On the other hand, Jesus commanded us not to worry about what we eat in Matthew 6:25 and that we must not be anxious about how we get the food. There is a fine line between adapting a healthy relationship with food and idolizing our bodies and the food we put in them. I definitely struggle with getting fixated on the ingredient lists, which I’m trying to tame by moving away from buying so much premade/processed food altogether and making it myself at home. It’s cheaper and I know what’s going into the food and our bodies. This is a great way I can serve my family, but there are so many things I just don’t have the time to replicate, like potato chips. I’ve made them, yes, but I ate every batch I made while cooking them. Doh!
Budgeting for grass-fed meat
The greatest drawback to consuming grass-fed meats is the cost. How does the frugal housewife pay for such luxuries? I pay a premium for the local beef and pork, and even more for the pastured chicken we consume compared to average meat prices. To offset the costs, we are very conservative with our meat consumption. In order to best do this, we have to meal plan for at least the meat we’re planning to consume during the week with each meal. I haven’t got serious enough about meal planning (still new at my “job”), but I do track our meat consumption throughout a week period. My husband and I have always been big meat-eaters, so weaning ourselves down to appropriate proportions has been a bit of a challenge but worth the effort since it helps us maintain a healthy weight as well.
Second is the difficulties in purchasing it, but if you’re willing to drive to farm or pay a little more at the store, you can easily buy it. Back to my favorite store, MaMa Jean’s, where I purchase our pork, chicken and lunch meat because they have a larger stock of meats from local farms that is readily available. They have a great selection to choose from—everything from bison to bacon.
No matter what type of diet you have or food you eat, I think we all need to be intentional in our choices because we depend on it as a people in this country. We are spending more on health care and disability, which are saddling our country with debt. We are dying younger (the newest generation) and are more obese than ever before. Our children are less active and developing diabetes more than any generation before. Grass-fed, grain-fed or both, I hope everyone at least looks into the food they’re consuming (ignoring all the food marketing).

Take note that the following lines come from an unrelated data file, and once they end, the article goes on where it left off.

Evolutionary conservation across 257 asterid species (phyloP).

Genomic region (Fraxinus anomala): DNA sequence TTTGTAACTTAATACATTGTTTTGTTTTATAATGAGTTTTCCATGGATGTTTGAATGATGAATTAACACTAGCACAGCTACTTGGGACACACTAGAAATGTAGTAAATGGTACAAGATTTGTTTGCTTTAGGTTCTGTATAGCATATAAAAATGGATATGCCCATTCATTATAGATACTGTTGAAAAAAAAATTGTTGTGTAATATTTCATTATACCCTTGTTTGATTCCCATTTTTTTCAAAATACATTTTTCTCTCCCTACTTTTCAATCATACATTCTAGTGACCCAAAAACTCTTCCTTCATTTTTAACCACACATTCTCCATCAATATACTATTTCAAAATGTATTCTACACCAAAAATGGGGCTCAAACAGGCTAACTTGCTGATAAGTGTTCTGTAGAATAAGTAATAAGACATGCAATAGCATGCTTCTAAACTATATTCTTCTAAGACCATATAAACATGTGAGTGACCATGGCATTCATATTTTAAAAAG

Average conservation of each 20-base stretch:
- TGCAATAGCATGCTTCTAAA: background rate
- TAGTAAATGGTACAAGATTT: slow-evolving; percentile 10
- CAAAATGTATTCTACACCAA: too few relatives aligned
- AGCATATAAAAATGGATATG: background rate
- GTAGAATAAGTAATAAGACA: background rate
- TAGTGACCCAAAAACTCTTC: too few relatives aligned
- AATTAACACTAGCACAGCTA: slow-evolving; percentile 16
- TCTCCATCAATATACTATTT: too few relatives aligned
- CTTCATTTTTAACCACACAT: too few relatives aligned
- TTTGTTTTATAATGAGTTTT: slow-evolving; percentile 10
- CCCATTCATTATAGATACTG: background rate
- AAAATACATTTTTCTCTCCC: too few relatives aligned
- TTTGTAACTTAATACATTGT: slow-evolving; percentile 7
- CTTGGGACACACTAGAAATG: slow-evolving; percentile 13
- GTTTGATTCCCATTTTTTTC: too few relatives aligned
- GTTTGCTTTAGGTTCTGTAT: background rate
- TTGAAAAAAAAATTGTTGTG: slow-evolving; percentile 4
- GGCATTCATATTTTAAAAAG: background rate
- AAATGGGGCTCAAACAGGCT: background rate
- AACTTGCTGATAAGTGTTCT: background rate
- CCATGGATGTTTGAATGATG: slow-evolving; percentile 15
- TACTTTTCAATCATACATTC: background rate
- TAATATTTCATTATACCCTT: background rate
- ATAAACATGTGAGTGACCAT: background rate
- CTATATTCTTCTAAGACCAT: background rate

Similar to so many cloth diapering mommas, I have attempted pretty much every method of laundering to remove the “stinky” from Asher’s diapers (and cloth wipes, though they hardly take the beating diapers do) since his birth when Jesse and I started the cloth diapering. I’ll go into our rationale for using cloth diapers in lieu of disposables in another post. I have found success with several methods of cleaning; however, these methods required numerous washings and rinsing—a big no-no for a house lady on a budget. Cue the soap nut and angelic ‘ahhh’…
My soap nuts voyage
My soap nuts journey began with a former [male] coworker with whom I spent a lot of time chatting amid work—in particular about parenting philosophies, breastfeeding, cloth diapering…and how best to keep them clean. Side note: my very manly coworker is a very involved father of his two wonderful children to say the least and was a tremendous blessing to me since I learned a lot from him and his wife. We discussed soap nuts several times, but I wasn’t convinced of my need to try them until he and his wife heard the owner of a local cloth diaper store in Columbus, Georgia swears by them. Of course, this secondhand information prompted an investigation that led me to believe soap nuts are truly God’s gift to the frugal homemaker!